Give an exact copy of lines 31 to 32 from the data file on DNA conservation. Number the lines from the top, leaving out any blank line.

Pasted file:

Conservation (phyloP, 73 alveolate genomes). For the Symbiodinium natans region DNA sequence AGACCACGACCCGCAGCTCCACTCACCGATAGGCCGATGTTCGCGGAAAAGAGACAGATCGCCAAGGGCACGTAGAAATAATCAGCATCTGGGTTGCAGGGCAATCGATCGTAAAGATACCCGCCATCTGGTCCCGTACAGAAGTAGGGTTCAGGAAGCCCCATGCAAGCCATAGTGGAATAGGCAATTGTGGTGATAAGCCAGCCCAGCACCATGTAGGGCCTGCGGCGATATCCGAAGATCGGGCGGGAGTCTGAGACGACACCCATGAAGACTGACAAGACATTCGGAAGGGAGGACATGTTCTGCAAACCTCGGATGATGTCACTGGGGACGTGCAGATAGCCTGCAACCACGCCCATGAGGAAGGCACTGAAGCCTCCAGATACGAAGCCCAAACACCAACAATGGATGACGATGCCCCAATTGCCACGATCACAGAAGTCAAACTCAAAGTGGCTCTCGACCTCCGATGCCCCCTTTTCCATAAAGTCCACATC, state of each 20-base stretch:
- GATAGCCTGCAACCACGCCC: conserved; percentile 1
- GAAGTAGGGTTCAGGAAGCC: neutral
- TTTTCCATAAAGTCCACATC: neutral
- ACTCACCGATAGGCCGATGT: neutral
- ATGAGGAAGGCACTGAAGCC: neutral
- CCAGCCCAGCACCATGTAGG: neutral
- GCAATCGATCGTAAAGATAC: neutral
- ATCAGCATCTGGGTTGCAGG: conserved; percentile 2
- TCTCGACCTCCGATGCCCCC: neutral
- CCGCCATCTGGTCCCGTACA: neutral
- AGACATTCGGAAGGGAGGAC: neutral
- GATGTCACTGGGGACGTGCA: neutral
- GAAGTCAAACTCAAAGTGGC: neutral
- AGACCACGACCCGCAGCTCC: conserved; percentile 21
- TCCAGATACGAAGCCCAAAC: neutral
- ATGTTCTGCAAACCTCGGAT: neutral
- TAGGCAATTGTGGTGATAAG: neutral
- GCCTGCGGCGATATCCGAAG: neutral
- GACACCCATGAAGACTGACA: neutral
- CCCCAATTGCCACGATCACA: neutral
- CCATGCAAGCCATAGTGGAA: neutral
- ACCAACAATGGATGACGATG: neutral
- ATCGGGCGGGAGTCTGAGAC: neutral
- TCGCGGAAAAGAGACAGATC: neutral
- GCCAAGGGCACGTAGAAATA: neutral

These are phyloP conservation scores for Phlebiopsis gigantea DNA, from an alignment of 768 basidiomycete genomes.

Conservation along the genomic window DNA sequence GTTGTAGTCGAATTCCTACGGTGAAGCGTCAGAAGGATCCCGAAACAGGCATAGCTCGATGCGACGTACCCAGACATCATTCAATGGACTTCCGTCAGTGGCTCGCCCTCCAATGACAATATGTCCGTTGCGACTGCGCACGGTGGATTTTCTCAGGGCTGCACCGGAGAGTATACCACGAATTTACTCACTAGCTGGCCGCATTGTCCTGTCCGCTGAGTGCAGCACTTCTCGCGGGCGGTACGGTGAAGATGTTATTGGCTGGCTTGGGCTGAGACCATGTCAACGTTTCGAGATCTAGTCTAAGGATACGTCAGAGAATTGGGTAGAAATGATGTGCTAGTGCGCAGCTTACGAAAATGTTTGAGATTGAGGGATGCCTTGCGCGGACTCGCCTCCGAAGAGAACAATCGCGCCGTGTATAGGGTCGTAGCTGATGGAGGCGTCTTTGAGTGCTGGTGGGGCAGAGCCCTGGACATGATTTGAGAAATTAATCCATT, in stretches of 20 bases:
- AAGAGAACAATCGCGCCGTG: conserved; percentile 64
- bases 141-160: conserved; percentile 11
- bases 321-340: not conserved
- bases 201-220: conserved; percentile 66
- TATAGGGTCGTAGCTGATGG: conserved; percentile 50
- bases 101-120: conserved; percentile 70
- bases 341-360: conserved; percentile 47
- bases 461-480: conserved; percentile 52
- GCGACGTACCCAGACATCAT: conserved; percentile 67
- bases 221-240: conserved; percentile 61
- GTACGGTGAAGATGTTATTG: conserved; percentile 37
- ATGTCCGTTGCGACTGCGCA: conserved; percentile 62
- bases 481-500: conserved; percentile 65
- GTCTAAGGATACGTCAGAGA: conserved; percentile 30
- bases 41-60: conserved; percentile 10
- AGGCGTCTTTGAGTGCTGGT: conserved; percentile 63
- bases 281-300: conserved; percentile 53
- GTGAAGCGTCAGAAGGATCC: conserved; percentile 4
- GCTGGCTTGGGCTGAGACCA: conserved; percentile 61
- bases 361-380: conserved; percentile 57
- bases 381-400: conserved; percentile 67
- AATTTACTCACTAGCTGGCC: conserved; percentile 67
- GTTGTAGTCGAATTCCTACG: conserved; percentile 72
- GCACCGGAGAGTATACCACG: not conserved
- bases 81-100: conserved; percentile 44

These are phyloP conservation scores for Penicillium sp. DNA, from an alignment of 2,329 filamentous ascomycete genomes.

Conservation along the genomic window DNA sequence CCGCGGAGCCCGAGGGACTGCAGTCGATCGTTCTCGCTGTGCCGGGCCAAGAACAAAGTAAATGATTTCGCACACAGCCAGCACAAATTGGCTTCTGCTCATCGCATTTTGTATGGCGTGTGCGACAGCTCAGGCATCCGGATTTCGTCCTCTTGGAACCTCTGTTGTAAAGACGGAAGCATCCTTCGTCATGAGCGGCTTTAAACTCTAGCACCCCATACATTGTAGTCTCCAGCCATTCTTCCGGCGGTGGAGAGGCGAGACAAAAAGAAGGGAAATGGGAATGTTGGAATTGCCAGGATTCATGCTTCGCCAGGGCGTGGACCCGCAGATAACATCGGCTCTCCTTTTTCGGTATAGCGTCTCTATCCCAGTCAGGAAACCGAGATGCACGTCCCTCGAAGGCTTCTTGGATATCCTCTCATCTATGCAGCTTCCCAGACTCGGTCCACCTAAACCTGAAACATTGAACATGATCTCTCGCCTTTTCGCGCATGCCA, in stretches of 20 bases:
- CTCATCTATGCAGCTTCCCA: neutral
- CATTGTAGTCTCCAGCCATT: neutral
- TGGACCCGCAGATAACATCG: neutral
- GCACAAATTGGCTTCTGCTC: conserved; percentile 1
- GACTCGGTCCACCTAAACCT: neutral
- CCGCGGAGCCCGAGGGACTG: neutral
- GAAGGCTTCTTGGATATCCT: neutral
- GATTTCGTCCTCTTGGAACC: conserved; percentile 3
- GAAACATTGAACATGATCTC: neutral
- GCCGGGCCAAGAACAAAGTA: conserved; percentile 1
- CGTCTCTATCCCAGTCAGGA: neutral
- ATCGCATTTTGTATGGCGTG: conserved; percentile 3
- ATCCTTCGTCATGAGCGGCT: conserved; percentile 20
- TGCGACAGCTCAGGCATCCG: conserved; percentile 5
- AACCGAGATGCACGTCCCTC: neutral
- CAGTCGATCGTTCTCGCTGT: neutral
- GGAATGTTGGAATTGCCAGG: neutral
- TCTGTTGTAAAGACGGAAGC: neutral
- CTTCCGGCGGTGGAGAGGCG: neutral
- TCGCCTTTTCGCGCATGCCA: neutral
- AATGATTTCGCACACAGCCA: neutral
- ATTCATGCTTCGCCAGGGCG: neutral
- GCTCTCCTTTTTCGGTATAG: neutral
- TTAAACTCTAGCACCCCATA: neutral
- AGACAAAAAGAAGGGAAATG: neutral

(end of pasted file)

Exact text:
- bases 321-340: not conserved
- bases 201-220: conserved; percentile 66